The Chinese government has approved a broad new cyber security law that it says will help it combat hacking and terrorism, but that has left foreign companies and human rights groups concerned.
Set to come into effect in June 2017, the law includes requirements for “critical information infrastructure operators” to store personal information and important business data within China, provide “technical support” to security agencies, and go through national security reviews.
China’s cyber space
More than 40 global business groups petitioned Chinese Premier Li Keqiang in August, asking for amendments on sections they found controversial, including a lack of clarity on whether overseas companies would be unable to do business in areas deemed “critical,” whether they would be expected to put backdoors into systems, and whether they would have to hand over intellectual property.
Article 10 of the new cybersecurity law states that:
“Companies that build, maintain the Internet or provide service through the Internet shall follow laws and administrative regulations as well as mandatory requirements set by the state’s standards. They shall take technical and other necessary measures to ensure the Internet is functioning safely and stably, handle cybersecurity incidents effectively, prevent cyber criminal activities, and maintain the integrity, secrecy and usability of Internet data.”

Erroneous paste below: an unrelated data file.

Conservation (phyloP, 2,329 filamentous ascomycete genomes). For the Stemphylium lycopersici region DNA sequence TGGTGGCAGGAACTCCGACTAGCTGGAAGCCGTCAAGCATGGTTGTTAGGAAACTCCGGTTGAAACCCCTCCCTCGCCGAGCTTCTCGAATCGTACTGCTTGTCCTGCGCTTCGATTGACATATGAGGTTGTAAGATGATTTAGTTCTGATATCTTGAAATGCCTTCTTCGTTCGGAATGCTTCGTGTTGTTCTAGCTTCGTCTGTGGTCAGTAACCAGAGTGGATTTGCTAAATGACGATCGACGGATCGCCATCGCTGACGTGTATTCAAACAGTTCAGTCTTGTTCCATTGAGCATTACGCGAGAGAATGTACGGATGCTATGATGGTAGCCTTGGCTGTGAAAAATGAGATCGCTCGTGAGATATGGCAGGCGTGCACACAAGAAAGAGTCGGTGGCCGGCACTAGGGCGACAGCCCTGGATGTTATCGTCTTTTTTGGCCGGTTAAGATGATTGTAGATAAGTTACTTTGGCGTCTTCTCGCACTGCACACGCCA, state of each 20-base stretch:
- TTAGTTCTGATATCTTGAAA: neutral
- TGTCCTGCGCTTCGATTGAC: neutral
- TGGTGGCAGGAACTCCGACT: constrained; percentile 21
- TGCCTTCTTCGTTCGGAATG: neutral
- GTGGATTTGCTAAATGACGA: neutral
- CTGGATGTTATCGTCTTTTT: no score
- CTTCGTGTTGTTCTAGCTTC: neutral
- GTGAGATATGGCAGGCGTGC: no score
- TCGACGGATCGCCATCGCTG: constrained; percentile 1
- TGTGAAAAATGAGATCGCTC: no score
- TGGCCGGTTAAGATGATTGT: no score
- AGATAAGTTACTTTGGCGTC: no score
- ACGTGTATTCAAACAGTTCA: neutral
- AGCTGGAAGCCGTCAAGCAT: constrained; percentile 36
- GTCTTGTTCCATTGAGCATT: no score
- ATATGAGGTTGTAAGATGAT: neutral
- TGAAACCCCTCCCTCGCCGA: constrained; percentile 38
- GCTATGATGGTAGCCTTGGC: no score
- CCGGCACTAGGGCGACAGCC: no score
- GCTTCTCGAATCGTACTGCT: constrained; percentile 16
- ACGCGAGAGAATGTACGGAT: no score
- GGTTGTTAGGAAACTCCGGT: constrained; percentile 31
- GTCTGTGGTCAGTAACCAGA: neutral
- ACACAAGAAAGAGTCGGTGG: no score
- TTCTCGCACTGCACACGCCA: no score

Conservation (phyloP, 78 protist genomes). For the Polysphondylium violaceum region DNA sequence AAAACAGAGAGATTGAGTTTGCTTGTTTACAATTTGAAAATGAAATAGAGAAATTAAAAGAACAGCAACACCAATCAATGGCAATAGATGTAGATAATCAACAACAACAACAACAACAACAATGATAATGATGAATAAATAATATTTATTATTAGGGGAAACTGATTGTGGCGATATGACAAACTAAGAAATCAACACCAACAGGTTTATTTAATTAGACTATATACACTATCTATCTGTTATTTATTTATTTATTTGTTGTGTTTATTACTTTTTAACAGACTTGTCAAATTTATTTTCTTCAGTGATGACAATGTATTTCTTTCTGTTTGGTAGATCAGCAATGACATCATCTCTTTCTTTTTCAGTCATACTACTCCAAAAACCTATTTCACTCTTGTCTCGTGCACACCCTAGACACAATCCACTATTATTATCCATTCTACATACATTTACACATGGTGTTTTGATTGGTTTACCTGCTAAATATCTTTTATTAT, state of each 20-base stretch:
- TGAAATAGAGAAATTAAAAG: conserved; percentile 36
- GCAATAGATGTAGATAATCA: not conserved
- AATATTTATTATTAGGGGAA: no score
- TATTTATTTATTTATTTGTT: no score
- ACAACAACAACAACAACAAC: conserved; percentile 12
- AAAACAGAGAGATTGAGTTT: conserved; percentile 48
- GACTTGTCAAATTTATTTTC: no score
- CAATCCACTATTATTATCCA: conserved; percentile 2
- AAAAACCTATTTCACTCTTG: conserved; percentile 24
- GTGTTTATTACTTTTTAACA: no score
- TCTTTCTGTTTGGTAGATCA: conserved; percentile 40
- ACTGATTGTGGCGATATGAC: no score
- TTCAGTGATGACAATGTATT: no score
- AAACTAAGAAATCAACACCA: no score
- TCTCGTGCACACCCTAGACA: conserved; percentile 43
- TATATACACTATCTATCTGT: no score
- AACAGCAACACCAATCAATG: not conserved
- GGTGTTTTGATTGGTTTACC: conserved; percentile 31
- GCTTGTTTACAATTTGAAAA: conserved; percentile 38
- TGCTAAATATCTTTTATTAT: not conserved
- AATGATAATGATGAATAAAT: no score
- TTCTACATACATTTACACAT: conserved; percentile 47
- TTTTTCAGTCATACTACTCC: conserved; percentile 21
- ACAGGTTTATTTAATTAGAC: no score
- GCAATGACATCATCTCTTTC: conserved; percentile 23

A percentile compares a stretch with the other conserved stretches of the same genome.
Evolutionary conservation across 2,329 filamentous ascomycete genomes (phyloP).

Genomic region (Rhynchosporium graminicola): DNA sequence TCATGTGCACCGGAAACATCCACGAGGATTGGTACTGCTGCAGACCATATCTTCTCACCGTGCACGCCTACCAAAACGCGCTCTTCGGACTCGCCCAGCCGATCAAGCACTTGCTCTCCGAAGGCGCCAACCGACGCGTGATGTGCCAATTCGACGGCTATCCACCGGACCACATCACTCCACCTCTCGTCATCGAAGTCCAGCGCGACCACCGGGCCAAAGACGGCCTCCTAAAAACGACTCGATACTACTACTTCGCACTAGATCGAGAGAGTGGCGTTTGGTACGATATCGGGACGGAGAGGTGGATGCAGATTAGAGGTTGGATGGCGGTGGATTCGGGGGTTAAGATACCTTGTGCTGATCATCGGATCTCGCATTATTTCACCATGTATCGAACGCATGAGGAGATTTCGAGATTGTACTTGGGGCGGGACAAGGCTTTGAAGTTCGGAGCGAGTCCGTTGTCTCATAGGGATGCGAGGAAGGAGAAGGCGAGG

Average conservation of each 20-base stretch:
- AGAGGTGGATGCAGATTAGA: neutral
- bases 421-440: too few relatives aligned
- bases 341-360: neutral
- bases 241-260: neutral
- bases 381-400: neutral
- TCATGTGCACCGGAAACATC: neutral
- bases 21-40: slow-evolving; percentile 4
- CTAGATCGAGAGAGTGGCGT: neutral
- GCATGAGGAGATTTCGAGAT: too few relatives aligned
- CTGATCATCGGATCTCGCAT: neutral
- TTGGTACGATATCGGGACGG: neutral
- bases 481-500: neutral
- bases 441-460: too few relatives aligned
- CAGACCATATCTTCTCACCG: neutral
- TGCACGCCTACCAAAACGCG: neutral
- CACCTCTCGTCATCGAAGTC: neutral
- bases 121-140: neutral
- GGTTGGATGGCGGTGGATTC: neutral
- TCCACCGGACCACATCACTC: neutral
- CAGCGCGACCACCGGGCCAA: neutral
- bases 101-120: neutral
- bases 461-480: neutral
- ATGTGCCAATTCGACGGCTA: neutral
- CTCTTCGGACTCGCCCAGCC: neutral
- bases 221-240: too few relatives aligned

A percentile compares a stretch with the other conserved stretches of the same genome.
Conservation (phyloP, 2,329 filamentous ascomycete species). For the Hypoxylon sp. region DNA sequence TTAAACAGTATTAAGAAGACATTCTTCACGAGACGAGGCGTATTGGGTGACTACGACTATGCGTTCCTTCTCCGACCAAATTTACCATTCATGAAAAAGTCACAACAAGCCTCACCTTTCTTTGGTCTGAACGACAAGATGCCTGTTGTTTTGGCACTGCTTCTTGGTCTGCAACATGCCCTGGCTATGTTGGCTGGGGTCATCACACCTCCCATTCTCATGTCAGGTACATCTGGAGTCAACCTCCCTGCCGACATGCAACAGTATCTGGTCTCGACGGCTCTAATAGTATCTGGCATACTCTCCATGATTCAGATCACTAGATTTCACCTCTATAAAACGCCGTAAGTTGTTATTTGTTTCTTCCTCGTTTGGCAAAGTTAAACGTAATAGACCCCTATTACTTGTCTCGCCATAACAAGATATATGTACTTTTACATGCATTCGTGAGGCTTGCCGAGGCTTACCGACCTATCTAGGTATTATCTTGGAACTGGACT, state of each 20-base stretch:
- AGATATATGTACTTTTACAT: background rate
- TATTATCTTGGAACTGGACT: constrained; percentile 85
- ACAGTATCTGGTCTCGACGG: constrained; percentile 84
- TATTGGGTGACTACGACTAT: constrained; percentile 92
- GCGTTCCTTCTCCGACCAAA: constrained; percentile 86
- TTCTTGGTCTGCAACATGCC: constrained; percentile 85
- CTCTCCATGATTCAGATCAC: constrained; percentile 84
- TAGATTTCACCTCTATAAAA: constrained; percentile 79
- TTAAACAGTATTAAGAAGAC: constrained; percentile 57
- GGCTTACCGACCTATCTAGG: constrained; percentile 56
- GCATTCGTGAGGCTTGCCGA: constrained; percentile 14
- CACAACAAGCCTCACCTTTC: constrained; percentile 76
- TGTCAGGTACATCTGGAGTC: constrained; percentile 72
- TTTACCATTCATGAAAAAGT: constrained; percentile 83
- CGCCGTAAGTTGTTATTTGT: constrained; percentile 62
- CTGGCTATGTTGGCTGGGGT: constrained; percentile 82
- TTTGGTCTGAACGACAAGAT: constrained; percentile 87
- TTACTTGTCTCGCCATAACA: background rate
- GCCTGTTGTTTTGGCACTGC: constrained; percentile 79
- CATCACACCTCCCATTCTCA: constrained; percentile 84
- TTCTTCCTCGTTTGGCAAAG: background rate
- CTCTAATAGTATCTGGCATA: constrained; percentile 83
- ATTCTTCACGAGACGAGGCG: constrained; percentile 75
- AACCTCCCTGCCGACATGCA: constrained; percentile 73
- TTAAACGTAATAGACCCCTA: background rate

Chinese officials said legislation would not interfere with foreign business interests, with the director of the Cyberspace Administration of China’s cyber security coordination bureau Zhao Zeliang telling reporters: “They believe that [phrases such as] secure and independent control, secure and reliable, that these are signs of trade protectionism. That they are synonymous. This is a kind of misunderstanding, a kind of prejudice.”
Yang Heqing, spokesman for the National People’s Congress Legislative Affairs Commission added that the law’s purpose “is to protect the security and credibility of the Internet.”
“China is an Internet power, and as one of the countries that faces the greatest Internet security risks, urgently needs to establish and perfect network security legal systems.”
However, James Zimmerman, chairman of the American Chamber of Commerce in China, called the provisions in the law “vague, ambiguous, and subject to broad interpretation by regulatory authorities.”
Human Rights Watch said that the law would restrict online freedom in China even further, pointing to a section that criminalizes the use of the Internet to “damage national unity.”
Sophie Richardson, China Director at Human Rights Watch, told Reuters: “Despite widespread international concern from corporations and rights advocates for more than a year, Chinese authorities pressed ahead with this restrictive law without making meaningful changes.”
Late in the bill’s transition from concept to law, an article (no. 13) was added on child safety protection, causing some to question if it is in preparation for an upcoming Cyberspace Administration of China (CAC) bill. Legal expert Matt Carpenter wrote (translated): “the timing is weird…[T]he new law certainly lays grounds for CAC to pass its child-safety rules.”
CAC’s proposal includes requirements for smart device makers and importers to pre-install child-protection software on their products or provide simple instructions on how to install the software.